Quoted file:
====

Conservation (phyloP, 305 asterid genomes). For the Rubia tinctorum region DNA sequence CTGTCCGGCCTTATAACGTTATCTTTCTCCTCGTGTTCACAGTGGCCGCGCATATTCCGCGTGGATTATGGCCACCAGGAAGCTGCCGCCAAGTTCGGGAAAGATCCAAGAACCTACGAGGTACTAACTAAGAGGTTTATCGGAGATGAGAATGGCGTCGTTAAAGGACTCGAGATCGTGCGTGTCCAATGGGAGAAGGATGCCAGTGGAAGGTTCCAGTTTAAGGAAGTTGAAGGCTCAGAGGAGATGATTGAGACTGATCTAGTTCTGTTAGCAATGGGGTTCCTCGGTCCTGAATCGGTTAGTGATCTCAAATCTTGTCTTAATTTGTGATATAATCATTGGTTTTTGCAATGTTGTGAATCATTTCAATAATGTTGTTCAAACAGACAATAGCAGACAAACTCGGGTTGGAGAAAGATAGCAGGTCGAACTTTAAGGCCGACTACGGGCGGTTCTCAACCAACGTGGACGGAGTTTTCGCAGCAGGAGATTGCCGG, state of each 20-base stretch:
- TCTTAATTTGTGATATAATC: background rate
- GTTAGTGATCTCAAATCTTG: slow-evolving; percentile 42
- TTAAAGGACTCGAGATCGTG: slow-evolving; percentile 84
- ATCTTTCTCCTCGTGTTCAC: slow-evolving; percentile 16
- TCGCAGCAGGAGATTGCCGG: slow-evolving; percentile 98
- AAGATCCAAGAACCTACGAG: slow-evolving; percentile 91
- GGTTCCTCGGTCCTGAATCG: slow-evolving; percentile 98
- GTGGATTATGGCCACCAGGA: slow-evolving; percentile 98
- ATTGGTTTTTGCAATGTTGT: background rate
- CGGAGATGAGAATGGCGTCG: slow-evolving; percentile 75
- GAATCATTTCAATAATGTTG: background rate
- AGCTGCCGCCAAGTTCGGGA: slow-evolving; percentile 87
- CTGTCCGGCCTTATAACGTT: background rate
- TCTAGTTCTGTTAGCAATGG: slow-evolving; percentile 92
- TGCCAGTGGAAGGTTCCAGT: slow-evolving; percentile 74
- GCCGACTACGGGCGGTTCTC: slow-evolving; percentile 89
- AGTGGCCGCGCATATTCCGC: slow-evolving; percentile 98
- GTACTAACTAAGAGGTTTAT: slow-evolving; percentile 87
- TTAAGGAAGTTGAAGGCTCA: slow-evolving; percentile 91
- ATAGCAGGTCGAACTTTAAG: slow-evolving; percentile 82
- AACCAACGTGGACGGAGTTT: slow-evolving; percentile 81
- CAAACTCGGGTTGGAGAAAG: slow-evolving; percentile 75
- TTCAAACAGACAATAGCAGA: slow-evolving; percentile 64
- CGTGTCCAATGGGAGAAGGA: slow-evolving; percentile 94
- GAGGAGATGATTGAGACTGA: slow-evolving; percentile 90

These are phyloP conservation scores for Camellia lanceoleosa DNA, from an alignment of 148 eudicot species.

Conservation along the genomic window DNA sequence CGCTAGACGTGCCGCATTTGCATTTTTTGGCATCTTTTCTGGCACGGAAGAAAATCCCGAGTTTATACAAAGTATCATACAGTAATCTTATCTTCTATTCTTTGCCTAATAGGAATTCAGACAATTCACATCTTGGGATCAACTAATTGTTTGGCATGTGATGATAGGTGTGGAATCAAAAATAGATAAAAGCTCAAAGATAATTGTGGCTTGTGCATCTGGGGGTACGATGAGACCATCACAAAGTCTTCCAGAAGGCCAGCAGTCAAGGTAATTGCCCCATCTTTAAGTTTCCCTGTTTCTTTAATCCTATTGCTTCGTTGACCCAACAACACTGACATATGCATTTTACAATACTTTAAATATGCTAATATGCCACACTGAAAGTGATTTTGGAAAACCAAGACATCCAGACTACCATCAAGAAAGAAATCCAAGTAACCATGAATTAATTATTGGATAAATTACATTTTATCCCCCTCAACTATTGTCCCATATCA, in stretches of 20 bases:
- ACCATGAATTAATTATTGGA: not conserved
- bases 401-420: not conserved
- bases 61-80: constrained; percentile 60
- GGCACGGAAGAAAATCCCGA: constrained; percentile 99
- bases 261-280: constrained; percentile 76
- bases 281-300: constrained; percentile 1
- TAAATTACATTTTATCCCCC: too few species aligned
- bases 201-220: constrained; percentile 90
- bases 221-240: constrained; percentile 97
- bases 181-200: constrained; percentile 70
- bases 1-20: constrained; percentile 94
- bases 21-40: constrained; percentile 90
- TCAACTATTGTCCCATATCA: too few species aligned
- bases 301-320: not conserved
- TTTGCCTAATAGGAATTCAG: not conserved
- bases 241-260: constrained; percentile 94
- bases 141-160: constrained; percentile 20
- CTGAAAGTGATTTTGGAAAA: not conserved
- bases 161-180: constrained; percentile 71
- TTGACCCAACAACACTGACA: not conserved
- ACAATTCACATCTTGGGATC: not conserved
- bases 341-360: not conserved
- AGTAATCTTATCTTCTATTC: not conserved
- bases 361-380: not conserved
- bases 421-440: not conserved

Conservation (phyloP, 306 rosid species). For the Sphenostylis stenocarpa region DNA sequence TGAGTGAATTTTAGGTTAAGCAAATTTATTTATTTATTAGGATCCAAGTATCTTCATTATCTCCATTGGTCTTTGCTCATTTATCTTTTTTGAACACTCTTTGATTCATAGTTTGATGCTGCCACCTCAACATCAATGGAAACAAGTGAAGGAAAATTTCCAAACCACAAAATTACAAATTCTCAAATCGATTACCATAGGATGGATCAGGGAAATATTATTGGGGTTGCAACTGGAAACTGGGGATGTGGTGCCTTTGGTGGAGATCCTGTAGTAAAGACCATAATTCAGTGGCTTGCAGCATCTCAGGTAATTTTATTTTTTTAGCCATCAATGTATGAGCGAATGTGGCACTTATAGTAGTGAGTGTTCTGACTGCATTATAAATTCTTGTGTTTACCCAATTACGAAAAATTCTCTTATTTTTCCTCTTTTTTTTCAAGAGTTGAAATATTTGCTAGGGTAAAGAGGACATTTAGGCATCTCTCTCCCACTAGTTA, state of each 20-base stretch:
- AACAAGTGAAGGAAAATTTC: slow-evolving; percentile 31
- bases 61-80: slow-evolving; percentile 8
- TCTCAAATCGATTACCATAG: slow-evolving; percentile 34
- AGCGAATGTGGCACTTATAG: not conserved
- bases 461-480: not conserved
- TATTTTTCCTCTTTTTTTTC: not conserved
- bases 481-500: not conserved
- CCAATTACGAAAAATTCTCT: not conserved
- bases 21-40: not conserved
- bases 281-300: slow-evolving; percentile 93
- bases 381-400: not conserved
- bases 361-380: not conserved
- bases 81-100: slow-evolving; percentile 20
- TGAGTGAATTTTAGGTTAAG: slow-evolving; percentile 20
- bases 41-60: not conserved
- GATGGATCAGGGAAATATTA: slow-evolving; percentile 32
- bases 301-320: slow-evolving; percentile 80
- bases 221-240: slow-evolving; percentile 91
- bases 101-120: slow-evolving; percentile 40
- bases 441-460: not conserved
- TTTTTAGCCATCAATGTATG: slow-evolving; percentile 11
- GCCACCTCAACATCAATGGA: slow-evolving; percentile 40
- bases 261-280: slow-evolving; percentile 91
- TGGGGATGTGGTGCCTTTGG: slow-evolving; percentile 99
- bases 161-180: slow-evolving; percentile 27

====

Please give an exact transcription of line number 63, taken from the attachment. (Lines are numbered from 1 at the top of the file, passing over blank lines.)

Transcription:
- bases 21-40: not conserved